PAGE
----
The world is in the midst of a full blown cultural tsunami that is Game of Thrones. The hit HBO fantasy series has escaped the bounds of normal viewership to become a must-see show for anybody that hopes to relate to their fellow human beings. The talk shows can’t stop talking about GOT, Facebook bulges with GOT memes, and YouTube is rife with GOT send ups. As the battles of Westeros draw to their final chilly end, it’s a challenge to remain aloof or immune from the phenomena or potential plot spoilers. But I think this musical contribution to the mega-event that is GOT hits the right spot. Los Straightjackets, everybody’s favourite Mexican-wrestler-dressed instrumentals band, has joined the fray lathering their own inimitable guitar stylings over the normally strings-heavy Game of Thrones theme. It’s magic! Los Straightjackets have been busy backing up Nick Lowe over the past year (following the release of the band’s tribute album of Lowe tunes) but somehow managed to record a new EP entitled Channel Surfing, featuring this new song and three others. Twangy guitar – it was just what Westeros was missing!
Aimee Mann, Chris Lund, Daisy House, Daniel Romano, David Myles, Fastball, Freedom Fry, Greg Kihn Band, Los Straightjackets, Max Bouratoglou, Propeller, Richard Turgeon, Robyn Gibson, Soccer Mommy, Terry Malts, The Front Bottoms, The Molochs, The Mylars, The Primitives, The Rallies, The Strypes, Together Pangea, Tommy and the Rockets, Wiretree
What were the biggest hits that weren’t in 2017? Who were the biggest should-be stars? In our alternate universe here at Poprock Record, these guys were all over the charts, the chat shows, the scandal sheets, as well as memed all over Facebook, Snapchatted by the kids, and Instragrammed into oblivion. Jesus, they were so popular you are well and truly sick of them by now. But sadly for our poprock heroes, the universe is not just ours to define. In the world beyond our little blog, they could all use another plug.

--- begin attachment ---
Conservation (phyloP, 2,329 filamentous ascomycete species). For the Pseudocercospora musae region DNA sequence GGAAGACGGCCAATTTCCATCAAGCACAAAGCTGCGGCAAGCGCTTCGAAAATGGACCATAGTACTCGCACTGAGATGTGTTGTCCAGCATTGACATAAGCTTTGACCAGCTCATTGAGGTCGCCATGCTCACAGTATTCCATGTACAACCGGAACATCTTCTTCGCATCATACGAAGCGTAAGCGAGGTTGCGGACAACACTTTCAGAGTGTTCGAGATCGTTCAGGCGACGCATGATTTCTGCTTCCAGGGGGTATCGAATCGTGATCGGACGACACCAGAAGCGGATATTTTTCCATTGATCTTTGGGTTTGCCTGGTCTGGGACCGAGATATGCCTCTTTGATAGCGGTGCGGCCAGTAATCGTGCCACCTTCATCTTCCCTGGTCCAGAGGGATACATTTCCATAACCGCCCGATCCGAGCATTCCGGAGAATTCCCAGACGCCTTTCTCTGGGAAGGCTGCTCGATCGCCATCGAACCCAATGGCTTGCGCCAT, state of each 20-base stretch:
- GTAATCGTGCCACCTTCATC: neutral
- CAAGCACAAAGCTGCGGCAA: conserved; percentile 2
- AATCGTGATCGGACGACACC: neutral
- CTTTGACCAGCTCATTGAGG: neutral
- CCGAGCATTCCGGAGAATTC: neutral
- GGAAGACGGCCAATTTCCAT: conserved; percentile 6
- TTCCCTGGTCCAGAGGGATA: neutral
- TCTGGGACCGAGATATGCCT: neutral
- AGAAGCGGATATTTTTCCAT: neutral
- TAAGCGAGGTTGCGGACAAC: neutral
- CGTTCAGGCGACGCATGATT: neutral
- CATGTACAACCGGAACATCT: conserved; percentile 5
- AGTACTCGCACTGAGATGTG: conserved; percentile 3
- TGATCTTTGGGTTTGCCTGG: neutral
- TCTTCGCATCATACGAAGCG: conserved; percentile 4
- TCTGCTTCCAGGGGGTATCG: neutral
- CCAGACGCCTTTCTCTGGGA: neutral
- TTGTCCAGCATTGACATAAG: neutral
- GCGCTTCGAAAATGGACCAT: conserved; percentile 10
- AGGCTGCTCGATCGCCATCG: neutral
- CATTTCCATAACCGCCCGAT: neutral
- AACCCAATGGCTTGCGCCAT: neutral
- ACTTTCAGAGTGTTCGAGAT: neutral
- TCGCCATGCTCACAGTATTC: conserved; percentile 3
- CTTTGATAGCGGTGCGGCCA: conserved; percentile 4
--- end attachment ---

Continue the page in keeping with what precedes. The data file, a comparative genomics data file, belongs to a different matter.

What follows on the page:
First, a few ground rules. The choices are drawn from the pool of songs I featured or found in 2017 and were released in that year. This is not a ‘best of’ list. This blog does not have the kind of coverage that would allow for such ‘omniscient view’ judgments. I cover things as they crawl past my attention, which means as often as not I’m featuring tunes I missed from 1994 as terribly exciting and ‘new’ to me. Nor is inclusion here a knock on the acts I’ve covered but not included. If I put them up on the site, I like’em. But there is something about this collection of tunes that lingers, sticks in my mind, and has the staying power I associate with classic 1970s AM radio hit singles. And we’re offering a ‘two-four’ of hits because, well, we are Canadian. The hyperlinks on the artist name take you to the original post and the featured songs.
So here we go – our annual list of Poprock Record’s Should-Be Hit Singles of 2017:
- Daisy House “Languages” / “Leaving the Star Girl”
- The Rallies “Don’t Give Up”
- Aimee Mann “Patient Zero”
- Fastball “Just Another Dream”
- Los Straightjackets “Rollers Show”
- Terry Malts “It’s Not Me”
- Wiretree “J.F. Sebastian”
- The Front Bottoms “Peace Sign”
- The Molochs “No More Cryin’”
- The Primitives “I’ll Trust the Wind”
- Tommy and the Rockets “Hey Daisy”
- Soccer Mommy “Out Worn”
- Robyn Gibson “He Doesn’t Love You Like I Do”
- Greg Kihn Band “The Life I Got”
- Max Bouratoglou “Drum”
- Richard Turgeon “Bad Seed”
- Freedom Fry “Strange Attraction”
- Daniel Romano “When I Learned Your Name”
- David Myles “I Wouldn’t Dance”
- Chris Lund “Tell Me”
- The Strypes “Grin and Bear It”
- Together Pangea “Money On It” / “Better Find Out”
- Propeller “Summer Arrives”
- The Mylars “Forever Done”